A Talking Circle, a Talking Stick, and the Opportunity to Be Heard
Let’s consider the need to be heard. It’s a basic, fundamental need. We know when it’s being met. (And, we sure do feel it when it isn’t!) It feels wonderful to be seen, to be witnessed, and to be truly heard.
One beautiful way to facilitate the meeting of this need to be heard — is through talking circles and through the use of a talking stick.
Among other traditions, Native Americans use a Talking Circle as a way to solve problems, remove barriers among individuals or groups, and to allow participants to express themselves freely. In modern circles, it has become a way to share thoughts, feelings, and individual stories.
How a Talking Circle Works
Everyone sits in a circle, facilitated by a ceremonialist who calls in the intention for that circle, and asks that each person speak one at a time. Traditionally this is done by going person to person in a clockwise direction. A token, or “talking stick,” is passed along as each person speaks. Everyone is encouraged to speak, although one may choose to pass along the talking stick without speaking. All those who are not speaking, are asked to give their undivided attention to the person who is speaking, and who is holding the talking stick.
Blending the Old with the New
Earlier this month, I led a talking circle of 14 women. This is a circle of women who have been meeting regularly in the conference room of a wealth management office — to discuss issues such as life transitions, wealth distribution, retirement strategies, and the like.
So, how does a modern day financial planning discussion group and a traditional Native American talking circle end up intersecting? Allow me to draw the connection, if I may.
I’ve been apprenticing as a Keeper Of The Water, based on Native American traditions of the Northwestern United States. As part of my training, I’ve been called forward to conduct Talking Circles. Through previous meetings, the financial advisor who brought together this group of her clients, has already set the tone for a wonderful circle and discussion group. Recently, however, she had invited me to introduce an element of ceremony into the next meeting.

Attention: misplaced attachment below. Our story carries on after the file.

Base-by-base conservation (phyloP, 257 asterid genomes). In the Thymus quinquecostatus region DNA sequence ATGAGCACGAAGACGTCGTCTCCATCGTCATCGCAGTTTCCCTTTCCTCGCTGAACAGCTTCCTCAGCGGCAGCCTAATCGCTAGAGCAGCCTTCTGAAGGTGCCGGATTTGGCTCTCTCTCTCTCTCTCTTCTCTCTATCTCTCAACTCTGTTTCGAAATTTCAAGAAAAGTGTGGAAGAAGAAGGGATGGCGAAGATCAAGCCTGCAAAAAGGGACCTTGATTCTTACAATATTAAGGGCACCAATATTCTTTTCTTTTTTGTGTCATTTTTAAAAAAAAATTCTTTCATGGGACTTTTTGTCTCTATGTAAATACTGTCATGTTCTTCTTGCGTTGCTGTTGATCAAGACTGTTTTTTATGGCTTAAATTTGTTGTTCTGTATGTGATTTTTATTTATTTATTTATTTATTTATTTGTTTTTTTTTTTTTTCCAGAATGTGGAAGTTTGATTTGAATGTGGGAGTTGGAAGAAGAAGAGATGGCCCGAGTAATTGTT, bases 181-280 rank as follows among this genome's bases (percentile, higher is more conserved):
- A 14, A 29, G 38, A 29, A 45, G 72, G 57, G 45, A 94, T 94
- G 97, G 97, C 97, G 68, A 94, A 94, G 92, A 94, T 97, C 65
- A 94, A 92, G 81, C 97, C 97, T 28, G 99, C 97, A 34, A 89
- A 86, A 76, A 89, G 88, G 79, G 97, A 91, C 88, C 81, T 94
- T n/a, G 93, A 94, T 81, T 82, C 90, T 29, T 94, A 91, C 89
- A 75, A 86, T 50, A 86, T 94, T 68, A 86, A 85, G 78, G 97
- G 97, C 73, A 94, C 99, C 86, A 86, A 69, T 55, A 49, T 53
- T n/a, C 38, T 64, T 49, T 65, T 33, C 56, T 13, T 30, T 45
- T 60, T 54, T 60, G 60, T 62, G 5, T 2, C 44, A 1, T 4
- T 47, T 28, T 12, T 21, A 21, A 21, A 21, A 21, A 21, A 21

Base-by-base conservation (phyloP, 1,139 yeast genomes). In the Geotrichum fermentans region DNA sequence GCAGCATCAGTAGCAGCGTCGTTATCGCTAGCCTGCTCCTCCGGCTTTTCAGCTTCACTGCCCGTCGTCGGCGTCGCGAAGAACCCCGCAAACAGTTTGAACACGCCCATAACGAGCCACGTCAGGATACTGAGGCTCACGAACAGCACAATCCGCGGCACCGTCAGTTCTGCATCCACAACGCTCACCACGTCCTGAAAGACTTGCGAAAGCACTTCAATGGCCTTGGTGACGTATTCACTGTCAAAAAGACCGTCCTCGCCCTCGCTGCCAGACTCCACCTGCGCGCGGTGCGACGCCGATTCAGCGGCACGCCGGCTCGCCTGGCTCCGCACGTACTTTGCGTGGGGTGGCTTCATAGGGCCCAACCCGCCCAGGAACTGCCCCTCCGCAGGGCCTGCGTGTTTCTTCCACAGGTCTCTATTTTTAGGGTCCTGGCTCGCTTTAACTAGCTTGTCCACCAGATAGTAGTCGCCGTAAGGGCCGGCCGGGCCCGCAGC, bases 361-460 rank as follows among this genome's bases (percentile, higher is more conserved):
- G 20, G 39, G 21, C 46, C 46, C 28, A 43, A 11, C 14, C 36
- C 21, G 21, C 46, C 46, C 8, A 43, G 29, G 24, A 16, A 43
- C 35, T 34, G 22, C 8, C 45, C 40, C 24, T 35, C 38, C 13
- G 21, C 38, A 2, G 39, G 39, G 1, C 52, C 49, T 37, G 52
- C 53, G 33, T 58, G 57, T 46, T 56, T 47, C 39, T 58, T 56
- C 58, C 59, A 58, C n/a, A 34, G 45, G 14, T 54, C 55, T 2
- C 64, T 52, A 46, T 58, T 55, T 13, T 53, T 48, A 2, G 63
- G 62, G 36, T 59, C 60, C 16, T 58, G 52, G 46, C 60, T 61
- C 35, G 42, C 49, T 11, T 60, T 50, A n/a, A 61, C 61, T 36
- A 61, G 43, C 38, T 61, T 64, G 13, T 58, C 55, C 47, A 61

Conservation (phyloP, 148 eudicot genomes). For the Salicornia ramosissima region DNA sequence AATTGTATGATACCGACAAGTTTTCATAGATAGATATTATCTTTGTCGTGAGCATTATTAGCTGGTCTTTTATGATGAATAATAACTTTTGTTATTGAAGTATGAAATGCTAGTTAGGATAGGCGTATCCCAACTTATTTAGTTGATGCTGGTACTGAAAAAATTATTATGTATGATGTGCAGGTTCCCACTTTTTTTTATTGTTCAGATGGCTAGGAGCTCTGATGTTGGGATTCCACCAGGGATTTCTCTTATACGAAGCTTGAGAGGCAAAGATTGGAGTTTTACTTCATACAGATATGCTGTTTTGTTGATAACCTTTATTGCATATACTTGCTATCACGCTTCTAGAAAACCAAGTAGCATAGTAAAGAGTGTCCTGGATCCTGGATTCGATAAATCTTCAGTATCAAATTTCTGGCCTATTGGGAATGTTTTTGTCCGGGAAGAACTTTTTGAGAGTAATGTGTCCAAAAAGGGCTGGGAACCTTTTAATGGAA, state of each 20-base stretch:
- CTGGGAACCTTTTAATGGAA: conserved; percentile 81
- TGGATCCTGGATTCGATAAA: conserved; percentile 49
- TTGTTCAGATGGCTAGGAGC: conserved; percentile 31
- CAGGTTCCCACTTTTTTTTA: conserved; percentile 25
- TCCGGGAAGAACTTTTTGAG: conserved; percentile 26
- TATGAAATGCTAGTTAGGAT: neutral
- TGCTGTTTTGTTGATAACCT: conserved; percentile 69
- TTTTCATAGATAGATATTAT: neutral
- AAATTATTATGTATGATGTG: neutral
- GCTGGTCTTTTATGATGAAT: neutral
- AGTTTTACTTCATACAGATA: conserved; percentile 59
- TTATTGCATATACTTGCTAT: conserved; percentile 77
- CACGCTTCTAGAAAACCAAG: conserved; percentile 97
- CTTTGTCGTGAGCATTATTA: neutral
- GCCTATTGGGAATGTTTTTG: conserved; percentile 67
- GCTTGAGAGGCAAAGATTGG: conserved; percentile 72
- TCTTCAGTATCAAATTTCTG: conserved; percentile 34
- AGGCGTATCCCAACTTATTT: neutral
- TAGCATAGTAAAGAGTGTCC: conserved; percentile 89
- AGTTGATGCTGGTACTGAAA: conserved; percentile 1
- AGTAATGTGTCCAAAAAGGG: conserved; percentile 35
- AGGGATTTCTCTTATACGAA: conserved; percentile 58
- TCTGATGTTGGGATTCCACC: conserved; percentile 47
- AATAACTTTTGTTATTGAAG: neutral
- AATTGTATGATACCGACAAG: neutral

A key element of a talking circle is to set an intention or focused inquiry. For this group, I asked them to consider, and to claim for themselves: What it is that they desire to invite in, or invite more of, into their life this year?
Full Moon Rising
On this particular evening (coinciding with the full moon), the energy was strong, amplified, and vast. You could just feel it!
This type of inquiry, and the talking circle, moves you from beyond the realm of thought, and directly into your heart space. You don’t “think your way” through a talking circle. By design, it allows room for your SOUL to speak.
As each person held the talking stick, it took on that person’s energy and full intention. In speaking her truth, each woman infused the talking stick with her story, and her experience.
And, as each woman shared her truth, unfiltered, unedited, and from her heart – all the other women witnessed her and what she desired and claimed for herself. Each person, one by one, was truly heard.
It was a soul sharing…from within…without judgment…without consternation…without any advice given or ‘fixing’ going on. Just acknowledgement, with honor, with respect. With love. That’s divine feminine magic.
Again, we all have a need to be heard. Truly heard. In our truth. In our vulnerability. Held and witnessed by kindred spirits. Sister souls. And so it is.
Okay, your turn:
What does it mean for you to be “truly heard?” What are some examples that you recall from your own life, when you felt truly heard? Take a moment and reflect, and then share your thoughts, feelings, and experiences in the Comments section, below. Soul-to-soul!